What is going on in surgery? Why are young surgeons are coming out of residency programs unprepared for clinical practice? A 2013 Annals of Surgery report revealed that 40 percent of surgical residents lacked confidence to practice independently after five years of training, the typical length of a full general-surgery residency. According to the same report, one in five surveyed program directors “felt that new fellows arrived unprepared for the operating room,” and program directors deemed 66 percent of new fellows incapable of operating unsupervised for more than 30 minutes in a major surgery.

While these statistics are frightening, that report is 11 years old. Have things gotten better since? Judging by more recent reports and my conversations with peers, they have not, and in fact, have probably gotten worse. Surgeons I have recently spoken to have observed that too many young surgeons are poorly prepared and need remedial help, such as operating with a more experienced surgeon before they can be trusted to operate on their own. The young surgeons themselves seem to realize their inadequate preparation, as nearly 80 percent of post-general-training surgeons pursue a one or two-year fellowship in a subspecialty, which for some may be a way to get more surgical experience and put off entering general practice.

One possible explanation for young surgeons’ lack of preparation stems from the American Council on Graduate Medical Education’s 2003 decision to limit residents in training to 80-hour work weeks and no more than 24 consecutive work hours. For surgery residents, fewer work hours means less time spent caring for patients and performing surgeries. Only with time and repetition do surgical residents develop the requisite cognitive and technical skills necessary to learn sound surgical judgement—knowing when to operate and what operation to do—and how to operate safely under all circumstances. The hour reductions also have resulted in less continuity, as residents hand off patients to one another, diminishing residents’ sense of responsibility for patient care.

Another reason for young surgeons’ unreadiness is that attending surgeons, aware of young surgeons’ deficiencies, are often unwilling to hand over surgeries to residents, relegating them to assisting or even just observing the surgery. Some programs even allow residents to list in their logbooks surgeries that they have only observed, even if they did not participate. Since logbooks document a resident’s experience and qualify a resident for board certification, padding numbers this way is both unethical and dangerous.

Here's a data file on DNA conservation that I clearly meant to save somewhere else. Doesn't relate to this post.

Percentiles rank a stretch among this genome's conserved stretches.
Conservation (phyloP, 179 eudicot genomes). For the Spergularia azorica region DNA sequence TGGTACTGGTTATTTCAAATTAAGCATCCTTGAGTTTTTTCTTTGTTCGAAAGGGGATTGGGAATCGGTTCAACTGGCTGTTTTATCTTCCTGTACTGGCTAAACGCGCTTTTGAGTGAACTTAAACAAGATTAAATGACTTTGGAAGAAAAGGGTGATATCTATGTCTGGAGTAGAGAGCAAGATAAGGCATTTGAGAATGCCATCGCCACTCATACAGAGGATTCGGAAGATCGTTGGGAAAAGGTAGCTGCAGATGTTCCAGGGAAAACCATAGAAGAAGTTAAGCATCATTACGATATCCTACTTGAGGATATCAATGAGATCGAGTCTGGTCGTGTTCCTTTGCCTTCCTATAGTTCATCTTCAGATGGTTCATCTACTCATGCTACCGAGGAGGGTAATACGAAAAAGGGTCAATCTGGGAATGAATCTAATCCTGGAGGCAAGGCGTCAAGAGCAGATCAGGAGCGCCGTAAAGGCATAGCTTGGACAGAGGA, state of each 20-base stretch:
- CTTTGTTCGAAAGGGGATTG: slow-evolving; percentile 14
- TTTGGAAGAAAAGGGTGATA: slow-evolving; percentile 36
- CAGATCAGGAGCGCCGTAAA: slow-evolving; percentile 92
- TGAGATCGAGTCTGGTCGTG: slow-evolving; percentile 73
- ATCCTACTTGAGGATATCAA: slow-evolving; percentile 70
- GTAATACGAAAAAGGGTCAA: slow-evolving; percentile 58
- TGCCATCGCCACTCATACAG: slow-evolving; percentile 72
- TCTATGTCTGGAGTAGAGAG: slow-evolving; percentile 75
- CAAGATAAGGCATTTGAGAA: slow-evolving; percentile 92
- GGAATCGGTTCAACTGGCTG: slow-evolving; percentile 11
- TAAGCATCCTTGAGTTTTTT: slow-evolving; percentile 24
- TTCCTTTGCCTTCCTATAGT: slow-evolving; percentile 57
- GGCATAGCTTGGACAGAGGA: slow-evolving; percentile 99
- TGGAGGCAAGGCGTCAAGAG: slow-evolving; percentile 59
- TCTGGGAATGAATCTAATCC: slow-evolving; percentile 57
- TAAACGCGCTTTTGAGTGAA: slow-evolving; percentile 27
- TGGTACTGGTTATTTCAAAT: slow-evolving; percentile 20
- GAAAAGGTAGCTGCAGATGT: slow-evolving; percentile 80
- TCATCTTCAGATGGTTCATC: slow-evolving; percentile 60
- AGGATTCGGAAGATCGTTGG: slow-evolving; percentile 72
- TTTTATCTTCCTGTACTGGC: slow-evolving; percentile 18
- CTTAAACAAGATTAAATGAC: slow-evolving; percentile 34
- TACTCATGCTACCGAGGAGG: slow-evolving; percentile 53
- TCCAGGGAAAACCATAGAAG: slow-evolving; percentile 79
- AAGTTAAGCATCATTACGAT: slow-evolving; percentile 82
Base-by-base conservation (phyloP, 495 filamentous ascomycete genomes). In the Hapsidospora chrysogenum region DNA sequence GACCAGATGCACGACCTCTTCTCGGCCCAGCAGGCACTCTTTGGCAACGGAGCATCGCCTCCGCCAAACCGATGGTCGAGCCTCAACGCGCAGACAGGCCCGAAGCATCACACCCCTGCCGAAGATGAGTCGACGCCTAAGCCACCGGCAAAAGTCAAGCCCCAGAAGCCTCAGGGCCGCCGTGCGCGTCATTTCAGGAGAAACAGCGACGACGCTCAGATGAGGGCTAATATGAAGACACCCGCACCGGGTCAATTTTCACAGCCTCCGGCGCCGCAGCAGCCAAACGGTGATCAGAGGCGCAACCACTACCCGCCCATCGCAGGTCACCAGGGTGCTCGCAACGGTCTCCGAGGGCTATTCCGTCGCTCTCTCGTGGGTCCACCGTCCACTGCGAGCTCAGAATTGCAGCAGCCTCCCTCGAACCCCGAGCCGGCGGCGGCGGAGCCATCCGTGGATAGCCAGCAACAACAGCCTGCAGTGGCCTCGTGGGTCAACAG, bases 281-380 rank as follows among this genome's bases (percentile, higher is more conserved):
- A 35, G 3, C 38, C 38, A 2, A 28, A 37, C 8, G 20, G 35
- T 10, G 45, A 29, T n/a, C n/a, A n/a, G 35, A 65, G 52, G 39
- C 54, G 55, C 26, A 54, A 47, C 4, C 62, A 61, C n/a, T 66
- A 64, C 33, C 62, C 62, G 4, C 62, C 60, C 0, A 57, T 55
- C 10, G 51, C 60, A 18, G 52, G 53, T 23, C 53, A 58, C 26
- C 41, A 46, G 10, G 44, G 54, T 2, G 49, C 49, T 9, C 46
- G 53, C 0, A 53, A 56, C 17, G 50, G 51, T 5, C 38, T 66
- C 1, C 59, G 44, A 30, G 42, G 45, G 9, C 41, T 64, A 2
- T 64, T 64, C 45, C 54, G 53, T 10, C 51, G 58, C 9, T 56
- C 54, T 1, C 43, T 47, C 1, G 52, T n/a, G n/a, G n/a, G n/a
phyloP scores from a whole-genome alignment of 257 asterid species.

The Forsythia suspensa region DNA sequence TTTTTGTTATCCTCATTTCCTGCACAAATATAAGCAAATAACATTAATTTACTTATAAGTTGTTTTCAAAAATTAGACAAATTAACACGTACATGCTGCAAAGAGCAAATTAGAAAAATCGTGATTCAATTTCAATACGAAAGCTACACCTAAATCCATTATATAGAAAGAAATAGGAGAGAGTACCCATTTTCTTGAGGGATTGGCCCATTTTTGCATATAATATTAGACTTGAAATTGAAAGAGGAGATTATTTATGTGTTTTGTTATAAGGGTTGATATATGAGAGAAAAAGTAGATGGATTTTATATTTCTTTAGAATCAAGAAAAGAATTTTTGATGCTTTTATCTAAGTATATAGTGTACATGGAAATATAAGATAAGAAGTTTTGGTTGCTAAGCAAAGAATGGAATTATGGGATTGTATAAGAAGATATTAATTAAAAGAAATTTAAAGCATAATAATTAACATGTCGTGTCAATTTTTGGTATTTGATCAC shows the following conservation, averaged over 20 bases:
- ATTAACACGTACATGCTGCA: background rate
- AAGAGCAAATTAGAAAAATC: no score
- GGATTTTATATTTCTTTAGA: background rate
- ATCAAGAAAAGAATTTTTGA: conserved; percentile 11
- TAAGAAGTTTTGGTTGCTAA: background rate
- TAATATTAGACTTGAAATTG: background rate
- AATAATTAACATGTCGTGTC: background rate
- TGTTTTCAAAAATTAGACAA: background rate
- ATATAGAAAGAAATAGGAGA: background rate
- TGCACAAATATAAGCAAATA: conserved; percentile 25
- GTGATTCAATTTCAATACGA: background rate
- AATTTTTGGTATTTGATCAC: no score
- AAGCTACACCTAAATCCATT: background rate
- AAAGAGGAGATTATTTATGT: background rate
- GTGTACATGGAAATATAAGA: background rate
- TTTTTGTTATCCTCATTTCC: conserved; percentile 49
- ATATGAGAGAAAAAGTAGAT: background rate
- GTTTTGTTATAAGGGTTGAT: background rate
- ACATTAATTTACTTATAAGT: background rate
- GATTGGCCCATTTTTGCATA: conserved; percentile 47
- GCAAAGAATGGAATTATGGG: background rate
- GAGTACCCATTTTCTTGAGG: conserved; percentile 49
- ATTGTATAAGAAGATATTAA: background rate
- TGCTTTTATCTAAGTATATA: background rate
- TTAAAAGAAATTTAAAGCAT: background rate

The American College of Surgeons is aware of the failure of surgical education and has even put in place programs to address the problem. But those efforts have hardly improved the situation, based on my discussions with colleagues and residents. While the ACS’s mission is “To Serve All With Skill and Fidelity,” the organization’s leadership is busy pushing the radical and unsubstantiated notion that the College is structurally racist, that its surgeons are racists, and that surgery as a discipline discriminates against minorities. ACS leadership has embraced anti-racism and diversity, equity, and inclusion, even publishing an expansive DEI toolkit for surgeons to implement in both residency programs and their own practices.

ACS fellows who object to this new orientation and seek discussion and debate on how the organization can restore excellence as its primary operating principle have faced censorship and sometimes permanent silencing. I know because it happened to me.

The ACS’s relentless focus on antiracism and DEI further detracts from the time that surgeons in training get to learn the art and science of surgery and that practicing surgeons get to hone their skills treating patients. This will further degrade the quality of surgery in the United States. In the end, it is patients—of all races—who will suffer.

Photo: Morsa Images/DigitalVision via Getty Images


City Journal is a publication of the Manhattan Institute for Policy Research (MI), a leading free-market think tank. Are you interested in supporting the magazine? As a 501(c)(3) nonprofit, donations in support of MI and City Journal are fully tax-deductible as provided by law (EIN #13-2912529).

Further Reading

Up Next